As an avid, evangelical convert to hi rez multichannel about a year ago, I would like to give you my own insights and opinions. Forgive my long windedness, but I hope it is helpful.
First, Mch music is alive and well in the form of SACDâ€™s and DVD-Aâ€™s right now, although they exist as a small niche in the total recorded music market. There are thousands of Mch titles in these formats. Though DVD-A is effectively dead, SACD has been growing at about 500-800 titles/year (www.sa-cd.net). And, neither format is hard to come by via Amazon and many other online retailers. The overwhelming majority of these releases are classical, most coming from small European labels and also Telarc in the US, with mostly excellent engineering. Depending on your viewpoint, thatâ€™s either good news or bad. For my musical tastes, itâ€™s good news. There are a fair number of releases in other genres, but some people, except classical lovers, are somewhat disappointed at the selection. Also, contrary to high end fears as Mch emerged, most releases I am aware of are not â€œin the roundâ€ recordings. The performers appear in front of you, as they should, with a dramatically heightened sense of soundstage width, depth, dimensionality and ambience. If your system is properly set up, there is generally no awareness of the rear speakers until you revert to stereo, which is then extremely dull and lacking by comparison. The sense that your room is now the recording venue and that you are transported there is uncanny in Mch.
Blu Ray was only anointed as the single new disc standard about 6 months ago. And, that was based entirely on its video capabilities, which is where the industry focus has largely remained. Right now, there is to my knowledge, only one music only release â€“ the Norwegian 2L labelâ€™s Divertimenti , which is classical, naturally. Andy Quint reviewed it in TAS several issues ago. Note that this is an â€œin the roundâ€ recording, a format I do not prefer. There are some music/video releases, such as live rock/pop concerts, and a few ballets and operas.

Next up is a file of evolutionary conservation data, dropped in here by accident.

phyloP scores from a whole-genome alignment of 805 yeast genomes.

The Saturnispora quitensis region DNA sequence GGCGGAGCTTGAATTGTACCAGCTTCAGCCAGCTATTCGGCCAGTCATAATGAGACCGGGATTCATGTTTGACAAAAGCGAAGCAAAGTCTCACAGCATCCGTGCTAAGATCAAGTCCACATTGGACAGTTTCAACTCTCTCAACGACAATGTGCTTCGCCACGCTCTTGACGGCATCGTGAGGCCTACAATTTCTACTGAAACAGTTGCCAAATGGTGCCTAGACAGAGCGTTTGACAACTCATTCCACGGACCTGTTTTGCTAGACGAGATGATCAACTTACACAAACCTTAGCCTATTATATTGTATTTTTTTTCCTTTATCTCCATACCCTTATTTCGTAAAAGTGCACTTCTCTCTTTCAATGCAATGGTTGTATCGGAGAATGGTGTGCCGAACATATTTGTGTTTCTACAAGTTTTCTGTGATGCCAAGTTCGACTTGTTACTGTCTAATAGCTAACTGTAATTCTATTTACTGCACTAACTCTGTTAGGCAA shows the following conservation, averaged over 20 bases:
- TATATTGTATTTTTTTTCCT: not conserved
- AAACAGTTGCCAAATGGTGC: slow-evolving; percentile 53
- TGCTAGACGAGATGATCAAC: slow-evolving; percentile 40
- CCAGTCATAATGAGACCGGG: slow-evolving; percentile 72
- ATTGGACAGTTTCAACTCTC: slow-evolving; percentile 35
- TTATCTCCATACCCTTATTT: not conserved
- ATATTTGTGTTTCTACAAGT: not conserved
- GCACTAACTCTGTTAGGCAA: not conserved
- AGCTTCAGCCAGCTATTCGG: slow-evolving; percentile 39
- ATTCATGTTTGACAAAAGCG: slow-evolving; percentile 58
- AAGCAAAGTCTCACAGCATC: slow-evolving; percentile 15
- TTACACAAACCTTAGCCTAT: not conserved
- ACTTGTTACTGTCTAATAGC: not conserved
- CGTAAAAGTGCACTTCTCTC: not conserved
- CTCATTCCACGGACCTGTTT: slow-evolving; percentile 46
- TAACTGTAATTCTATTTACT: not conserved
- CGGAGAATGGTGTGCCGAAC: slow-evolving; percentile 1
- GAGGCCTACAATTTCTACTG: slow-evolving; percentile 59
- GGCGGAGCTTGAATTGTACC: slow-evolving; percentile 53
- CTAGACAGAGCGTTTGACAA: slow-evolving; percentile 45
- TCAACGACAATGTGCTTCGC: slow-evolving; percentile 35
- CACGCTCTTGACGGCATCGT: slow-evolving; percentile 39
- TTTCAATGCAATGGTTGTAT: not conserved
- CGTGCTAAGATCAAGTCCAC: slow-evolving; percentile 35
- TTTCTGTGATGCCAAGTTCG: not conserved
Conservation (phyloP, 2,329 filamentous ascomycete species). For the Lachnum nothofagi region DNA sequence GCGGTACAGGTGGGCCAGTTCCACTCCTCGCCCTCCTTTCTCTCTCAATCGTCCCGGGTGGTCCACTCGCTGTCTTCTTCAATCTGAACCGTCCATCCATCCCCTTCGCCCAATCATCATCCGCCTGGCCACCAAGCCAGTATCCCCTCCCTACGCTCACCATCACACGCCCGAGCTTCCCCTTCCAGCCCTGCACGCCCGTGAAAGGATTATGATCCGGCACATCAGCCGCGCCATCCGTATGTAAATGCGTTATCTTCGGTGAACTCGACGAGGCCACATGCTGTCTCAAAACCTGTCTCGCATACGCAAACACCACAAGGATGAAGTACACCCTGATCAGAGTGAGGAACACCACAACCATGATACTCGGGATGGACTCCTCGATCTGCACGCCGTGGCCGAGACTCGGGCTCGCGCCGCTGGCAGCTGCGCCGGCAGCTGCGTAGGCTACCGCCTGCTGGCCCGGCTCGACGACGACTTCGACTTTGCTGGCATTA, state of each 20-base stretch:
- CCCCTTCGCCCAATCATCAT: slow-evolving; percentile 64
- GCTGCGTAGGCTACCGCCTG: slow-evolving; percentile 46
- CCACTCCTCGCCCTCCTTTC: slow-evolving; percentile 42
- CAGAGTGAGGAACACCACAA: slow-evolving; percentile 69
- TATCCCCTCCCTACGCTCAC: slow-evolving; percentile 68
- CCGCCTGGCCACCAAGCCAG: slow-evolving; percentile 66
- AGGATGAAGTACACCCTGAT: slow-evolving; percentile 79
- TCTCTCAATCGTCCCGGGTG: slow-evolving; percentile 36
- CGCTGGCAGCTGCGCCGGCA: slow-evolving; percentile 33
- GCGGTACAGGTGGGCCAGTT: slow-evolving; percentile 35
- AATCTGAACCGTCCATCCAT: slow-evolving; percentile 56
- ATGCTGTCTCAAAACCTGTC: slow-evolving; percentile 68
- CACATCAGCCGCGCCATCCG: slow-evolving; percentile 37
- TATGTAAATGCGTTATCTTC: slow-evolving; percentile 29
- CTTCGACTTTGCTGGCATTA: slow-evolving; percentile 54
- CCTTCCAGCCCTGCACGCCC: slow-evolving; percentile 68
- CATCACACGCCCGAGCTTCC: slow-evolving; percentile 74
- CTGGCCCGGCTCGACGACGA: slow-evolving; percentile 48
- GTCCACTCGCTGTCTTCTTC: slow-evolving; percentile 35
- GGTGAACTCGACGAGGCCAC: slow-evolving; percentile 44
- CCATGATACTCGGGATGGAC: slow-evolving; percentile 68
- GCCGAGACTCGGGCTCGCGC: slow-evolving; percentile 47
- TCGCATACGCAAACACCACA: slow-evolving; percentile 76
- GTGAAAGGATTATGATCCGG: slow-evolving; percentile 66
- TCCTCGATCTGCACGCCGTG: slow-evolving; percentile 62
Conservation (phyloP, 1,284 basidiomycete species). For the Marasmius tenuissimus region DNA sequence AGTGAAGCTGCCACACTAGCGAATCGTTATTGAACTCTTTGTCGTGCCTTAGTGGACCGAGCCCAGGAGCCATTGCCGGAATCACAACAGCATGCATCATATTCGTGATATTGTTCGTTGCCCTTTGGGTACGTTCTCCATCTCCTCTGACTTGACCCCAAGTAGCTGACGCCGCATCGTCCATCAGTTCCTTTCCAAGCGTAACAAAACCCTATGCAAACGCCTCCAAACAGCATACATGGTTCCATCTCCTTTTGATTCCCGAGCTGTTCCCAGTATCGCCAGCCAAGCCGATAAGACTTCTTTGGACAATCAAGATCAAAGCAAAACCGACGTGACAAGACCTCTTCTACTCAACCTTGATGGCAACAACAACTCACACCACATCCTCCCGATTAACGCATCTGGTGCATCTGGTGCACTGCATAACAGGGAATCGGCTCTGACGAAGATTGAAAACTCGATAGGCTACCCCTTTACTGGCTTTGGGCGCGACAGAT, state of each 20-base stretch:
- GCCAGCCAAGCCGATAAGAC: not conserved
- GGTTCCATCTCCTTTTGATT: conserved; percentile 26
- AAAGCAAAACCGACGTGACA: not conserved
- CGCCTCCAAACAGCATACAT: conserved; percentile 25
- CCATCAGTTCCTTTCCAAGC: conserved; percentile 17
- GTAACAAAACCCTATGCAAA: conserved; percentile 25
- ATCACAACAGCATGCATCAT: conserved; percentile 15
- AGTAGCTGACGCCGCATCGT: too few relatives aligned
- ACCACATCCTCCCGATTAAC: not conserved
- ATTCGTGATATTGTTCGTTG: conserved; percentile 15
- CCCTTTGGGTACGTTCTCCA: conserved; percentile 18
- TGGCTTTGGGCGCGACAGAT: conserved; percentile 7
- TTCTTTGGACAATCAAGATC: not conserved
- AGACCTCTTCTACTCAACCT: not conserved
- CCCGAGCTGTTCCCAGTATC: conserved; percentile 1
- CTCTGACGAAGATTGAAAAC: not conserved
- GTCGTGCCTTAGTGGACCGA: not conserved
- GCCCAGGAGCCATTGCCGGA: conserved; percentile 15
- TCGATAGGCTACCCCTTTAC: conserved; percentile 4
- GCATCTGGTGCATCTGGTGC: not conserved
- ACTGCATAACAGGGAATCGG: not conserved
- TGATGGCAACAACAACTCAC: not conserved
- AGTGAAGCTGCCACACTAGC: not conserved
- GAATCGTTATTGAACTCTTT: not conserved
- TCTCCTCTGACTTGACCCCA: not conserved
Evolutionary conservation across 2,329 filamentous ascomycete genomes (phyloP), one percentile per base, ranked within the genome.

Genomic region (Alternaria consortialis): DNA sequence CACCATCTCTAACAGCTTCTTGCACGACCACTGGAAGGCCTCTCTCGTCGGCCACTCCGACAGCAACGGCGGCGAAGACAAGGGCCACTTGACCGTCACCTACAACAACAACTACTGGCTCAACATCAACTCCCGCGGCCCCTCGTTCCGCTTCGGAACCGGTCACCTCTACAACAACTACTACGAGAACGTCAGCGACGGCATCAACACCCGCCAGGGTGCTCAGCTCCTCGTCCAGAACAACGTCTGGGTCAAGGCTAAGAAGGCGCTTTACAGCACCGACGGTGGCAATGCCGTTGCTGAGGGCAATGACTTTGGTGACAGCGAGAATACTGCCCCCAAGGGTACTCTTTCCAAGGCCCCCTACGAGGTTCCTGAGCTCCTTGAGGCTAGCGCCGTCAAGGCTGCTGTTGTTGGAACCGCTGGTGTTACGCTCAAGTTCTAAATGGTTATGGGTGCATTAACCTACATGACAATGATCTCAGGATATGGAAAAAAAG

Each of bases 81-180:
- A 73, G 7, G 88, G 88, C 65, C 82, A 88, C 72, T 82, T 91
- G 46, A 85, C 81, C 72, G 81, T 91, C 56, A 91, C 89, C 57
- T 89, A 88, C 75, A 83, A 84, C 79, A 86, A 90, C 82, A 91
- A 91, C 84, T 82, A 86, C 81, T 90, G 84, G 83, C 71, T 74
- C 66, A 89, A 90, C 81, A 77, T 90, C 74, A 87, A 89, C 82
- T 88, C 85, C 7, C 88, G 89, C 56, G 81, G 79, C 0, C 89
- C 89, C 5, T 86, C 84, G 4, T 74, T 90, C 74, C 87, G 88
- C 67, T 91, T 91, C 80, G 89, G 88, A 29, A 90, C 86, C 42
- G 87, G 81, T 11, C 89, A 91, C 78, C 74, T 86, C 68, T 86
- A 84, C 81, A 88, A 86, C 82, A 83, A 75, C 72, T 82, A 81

But, it seems a sure bet, a no brainer to many, that Blu Ray will emerge as an important new medium . Why? On the supply side, both many well heeled manufacturers (mostly Asian mass marketers) and the movie industry are demonstrating an unprecedented degree of cooperation in fostering the growth of this new medium. They have invested huge sums in it, and they think there are handsome profits to be made from replacing the current standards â€“ DVD for video and CD for music â€“ with Blu Ray. Not only can they get consumers to re-buy older releases in Blu Ray, but I believe that it gives them better control over the distribution of the content. The Digital Rights Management (DRM) of Blu Ray is much stronger than that of the old standards, preventing uncontrolled duplication and distribution. Naysayers often pooh-pooh Blu Ray, saying that hi def, hi resolution downloads directly from the internet will obviate the need for discs and player. But, I disagree because of the DRM issue, which is best implemented via the current system of discs and players. So, there is a strong vested economic interest against downloads for the foreseeable future. I believe the disc and player paradigm will be with us for quite some time in Blu Ray.